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Getting a real tree this Christmas? Here's how to secure it properly to your car

AAA Auto Group

It’s a holiday tradition for some families to pick out a real Christmas tree. But according to a AAA Auto Group study, one in five Americans return home and find out that their new tree is no longer on top of their car.

Trees slipping off cars and falling onto roads counted for around 200,000 crashes between 2011 and 2014, Adrienne Woodland, spokesperson for AAA Auto Group, said. They resulted in about 39,000 injuries and 500 deaths.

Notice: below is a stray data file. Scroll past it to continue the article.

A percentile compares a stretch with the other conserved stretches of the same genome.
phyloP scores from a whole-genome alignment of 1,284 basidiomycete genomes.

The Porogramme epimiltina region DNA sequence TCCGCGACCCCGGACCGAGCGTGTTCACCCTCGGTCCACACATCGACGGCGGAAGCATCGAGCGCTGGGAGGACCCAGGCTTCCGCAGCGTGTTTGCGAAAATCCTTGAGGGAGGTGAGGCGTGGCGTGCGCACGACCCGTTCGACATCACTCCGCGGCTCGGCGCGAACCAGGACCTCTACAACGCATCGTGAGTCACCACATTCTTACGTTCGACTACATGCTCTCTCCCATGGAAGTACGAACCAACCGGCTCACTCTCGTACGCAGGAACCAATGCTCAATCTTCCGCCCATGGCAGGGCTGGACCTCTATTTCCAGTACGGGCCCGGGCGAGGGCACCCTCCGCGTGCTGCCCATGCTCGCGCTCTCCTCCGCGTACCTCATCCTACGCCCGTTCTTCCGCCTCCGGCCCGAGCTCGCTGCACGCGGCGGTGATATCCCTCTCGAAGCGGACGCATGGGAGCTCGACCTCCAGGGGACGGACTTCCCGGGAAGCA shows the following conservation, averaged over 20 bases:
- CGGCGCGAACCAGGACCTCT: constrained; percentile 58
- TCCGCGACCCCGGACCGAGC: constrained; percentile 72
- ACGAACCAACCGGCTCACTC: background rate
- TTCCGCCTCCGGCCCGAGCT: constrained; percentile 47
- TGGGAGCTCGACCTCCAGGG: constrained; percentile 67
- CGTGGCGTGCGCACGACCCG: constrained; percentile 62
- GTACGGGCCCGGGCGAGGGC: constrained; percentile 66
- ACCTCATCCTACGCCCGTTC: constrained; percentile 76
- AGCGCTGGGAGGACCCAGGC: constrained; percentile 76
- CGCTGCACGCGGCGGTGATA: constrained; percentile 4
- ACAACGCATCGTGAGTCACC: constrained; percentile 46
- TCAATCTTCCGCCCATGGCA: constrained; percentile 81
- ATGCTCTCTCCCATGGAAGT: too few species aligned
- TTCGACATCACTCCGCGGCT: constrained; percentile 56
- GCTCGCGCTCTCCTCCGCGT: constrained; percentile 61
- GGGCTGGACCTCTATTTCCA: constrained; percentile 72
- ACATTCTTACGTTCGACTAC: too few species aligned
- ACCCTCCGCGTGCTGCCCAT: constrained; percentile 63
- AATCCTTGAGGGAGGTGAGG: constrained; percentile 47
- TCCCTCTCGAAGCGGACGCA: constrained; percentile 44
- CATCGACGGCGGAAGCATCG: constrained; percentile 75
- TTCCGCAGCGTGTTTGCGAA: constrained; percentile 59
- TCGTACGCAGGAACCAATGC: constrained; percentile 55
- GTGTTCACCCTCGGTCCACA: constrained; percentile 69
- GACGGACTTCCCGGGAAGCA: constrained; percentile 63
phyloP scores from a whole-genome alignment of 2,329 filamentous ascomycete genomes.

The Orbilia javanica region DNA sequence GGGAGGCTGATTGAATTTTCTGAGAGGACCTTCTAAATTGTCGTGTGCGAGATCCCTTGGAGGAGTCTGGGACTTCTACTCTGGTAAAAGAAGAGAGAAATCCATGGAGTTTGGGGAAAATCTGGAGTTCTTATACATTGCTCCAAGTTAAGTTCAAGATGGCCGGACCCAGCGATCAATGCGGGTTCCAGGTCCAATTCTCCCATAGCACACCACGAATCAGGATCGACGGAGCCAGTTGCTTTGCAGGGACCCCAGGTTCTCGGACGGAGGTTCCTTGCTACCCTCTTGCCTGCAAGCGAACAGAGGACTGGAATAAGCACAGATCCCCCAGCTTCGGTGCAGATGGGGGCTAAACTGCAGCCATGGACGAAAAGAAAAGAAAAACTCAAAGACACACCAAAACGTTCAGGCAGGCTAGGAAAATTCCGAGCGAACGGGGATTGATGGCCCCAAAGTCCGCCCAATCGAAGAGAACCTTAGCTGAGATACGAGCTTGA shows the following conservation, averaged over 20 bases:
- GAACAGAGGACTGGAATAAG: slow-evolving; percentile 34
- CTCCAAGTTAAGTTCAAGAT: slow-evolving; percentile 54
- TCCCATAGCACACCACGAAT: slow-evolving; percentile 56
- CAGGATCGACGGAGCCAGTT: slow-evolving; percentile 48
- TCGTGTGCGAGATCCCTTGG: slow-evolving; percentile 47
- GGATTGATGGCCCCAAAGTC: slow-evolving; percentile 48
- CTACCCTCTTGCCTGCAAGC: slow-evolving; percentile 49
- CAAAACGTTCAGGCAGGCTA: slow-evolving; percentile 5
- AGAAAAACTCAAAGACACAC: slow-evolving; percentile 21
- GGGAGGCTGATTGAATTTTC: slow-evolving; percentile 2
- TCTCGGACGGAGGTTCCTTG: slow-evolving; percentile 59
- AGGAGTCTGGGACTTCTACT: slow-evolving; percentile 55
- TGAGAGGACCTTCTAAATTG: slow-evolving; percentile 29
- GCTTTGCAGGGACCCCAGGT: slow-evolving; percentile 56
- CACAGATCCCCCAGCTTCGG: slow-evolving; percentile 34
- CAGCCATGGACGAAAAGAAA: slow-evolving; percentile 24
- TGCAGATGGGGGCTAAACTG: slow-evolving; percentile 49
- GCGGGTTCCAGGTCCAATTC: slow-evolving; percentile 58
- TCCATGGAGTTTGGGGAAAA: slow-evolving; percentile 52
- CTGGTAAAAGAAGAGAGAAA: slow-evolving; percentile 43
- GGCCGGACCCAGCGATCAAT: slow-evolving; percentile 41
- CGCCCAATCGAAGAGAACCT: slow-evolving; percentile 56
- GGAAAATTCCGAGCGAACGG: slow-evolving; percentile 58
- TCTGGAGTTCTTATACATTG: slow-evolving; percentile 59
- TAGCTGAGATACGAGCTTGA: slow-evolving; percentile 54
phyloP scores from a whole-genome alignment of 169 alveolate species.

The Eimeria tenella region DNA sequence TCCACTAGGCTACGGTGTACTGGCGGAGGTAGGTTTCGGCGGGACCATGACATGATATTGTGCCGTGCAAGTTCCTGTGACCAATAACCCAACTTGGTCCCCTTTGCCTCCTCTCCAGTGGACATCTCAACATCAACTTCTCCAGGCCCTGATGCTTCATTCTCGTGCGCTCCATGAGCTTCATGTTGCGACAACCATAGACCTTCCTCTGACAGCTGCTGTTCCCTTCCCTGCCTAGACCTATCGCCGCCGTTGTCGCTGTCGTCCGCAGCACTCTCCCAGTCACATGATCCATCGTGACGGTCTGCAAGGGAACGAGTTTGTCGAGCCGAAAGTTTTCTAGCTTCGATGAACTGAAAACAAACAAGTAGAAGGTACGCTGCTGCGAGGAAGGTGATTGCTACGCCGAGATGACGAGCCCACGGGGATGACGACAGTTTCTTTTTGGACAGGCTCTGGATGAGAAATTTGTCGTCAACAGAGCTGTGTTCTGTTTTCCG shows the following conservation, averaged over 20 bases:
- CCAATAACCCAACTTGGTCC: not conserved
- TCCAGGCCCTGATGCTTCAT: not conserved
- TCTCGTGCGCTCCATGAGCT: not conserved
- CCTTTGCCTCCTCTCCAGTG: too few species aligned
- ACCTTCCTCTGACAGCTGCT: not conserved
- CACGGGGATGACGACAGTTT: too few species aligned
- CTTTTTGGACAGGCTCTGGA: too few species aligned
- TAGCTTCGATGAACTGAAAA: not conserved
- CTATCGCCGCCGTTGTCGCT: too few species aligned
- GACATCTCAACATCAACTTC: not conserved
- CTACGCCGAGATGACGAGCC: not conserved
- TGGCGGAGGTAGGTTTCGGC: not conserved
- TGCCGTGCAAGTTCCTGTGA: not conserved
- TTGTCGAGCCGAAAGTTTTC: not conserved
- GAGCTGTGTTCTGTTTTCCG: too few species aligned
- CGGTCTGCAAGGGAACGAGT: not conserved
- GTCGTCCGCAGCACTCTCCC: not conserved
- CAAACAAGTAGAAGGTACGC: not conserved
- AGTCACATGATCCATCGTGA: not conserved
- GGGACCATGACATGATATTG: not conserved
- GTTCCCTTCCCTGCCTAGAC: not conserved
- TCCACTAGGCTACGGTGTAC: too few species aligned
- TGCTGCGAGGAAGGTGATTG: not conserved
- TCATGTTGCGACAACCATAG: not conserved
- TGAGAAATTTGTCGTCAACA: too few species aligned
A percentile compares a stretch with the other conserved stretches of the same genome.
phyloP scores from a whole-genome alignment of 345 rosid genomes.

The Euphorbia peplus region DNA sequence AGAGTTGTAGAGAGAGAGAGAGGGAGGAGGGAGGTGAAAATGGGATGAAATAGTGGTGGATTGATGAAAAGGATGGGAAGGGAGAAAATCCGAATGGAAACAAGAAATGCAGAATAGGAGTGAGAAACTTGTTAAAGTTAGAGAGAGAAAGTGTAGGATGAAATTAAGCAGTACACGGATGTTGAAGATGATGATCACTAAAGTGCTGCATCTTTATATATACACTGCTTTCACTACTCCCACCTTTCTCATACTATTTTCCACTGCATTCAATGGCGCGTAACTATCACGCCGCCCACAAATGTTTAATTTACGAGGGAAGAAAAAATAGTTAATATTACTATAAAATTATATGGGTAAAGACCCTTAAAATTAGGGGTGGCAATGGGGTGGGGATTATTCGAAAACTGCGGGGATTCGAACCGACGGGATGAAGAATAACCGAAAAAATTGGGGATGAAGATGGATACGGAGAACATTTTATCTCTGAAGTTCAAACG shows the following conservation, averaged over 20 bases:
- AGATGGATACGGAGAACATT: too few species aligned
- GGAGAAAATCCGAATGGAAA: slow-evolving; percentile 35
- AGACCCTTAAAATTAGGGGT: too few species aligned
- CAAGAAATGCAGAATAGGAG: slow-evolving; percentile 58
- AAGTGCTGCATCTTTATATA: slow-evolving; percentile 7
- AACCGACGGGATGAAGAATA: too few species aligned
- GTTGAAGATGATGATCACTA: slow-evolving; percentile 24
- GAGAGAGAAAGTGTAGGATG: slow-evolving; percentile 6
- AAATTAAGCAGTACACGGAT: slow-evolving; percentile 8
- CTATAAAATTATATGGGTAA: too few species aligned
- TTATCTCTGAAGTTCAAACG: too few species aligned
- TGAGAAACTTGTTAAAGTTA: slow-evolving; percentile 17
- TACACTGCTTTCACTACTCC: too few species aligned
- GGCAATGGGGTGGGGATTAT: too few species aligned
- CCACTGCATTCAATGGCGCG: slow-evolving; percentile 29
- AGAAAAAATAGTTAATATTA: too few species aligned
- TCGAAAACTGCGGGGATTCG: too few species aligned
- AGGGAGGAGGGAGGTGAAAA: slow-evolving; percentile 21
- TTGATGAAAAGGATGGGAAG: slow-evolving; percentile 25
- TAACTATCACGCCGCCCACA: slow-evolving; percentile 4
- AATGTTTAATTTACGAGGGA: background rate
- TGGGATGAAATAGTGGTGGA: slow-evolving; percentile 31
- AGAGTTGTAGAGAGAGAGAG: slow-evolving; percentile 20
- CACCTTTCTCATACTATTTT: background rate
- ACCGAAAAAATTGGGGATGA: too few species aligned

Drivers should cover their tree with an old carpet or netting before loading to prevent damage to their car, she said. Then, they should use a roof rack or back trunk, and tie the tree down with strong rope.

"You wanna drive nice and easy," Woodland said. "Drive slowly, take back roads if possible. Higher speeds can create significant airflow that can damage your tree, or challenge even the best tie-down methods."

For the driver it just causes as much as $1,500 in scratches, but for a motorist following behind who may have to dodge a dislodged Christmas tree it can be more expensive.

"Before you buy your tree, please research the proper way to transport it or ask a professional to do it for you," Woodland said.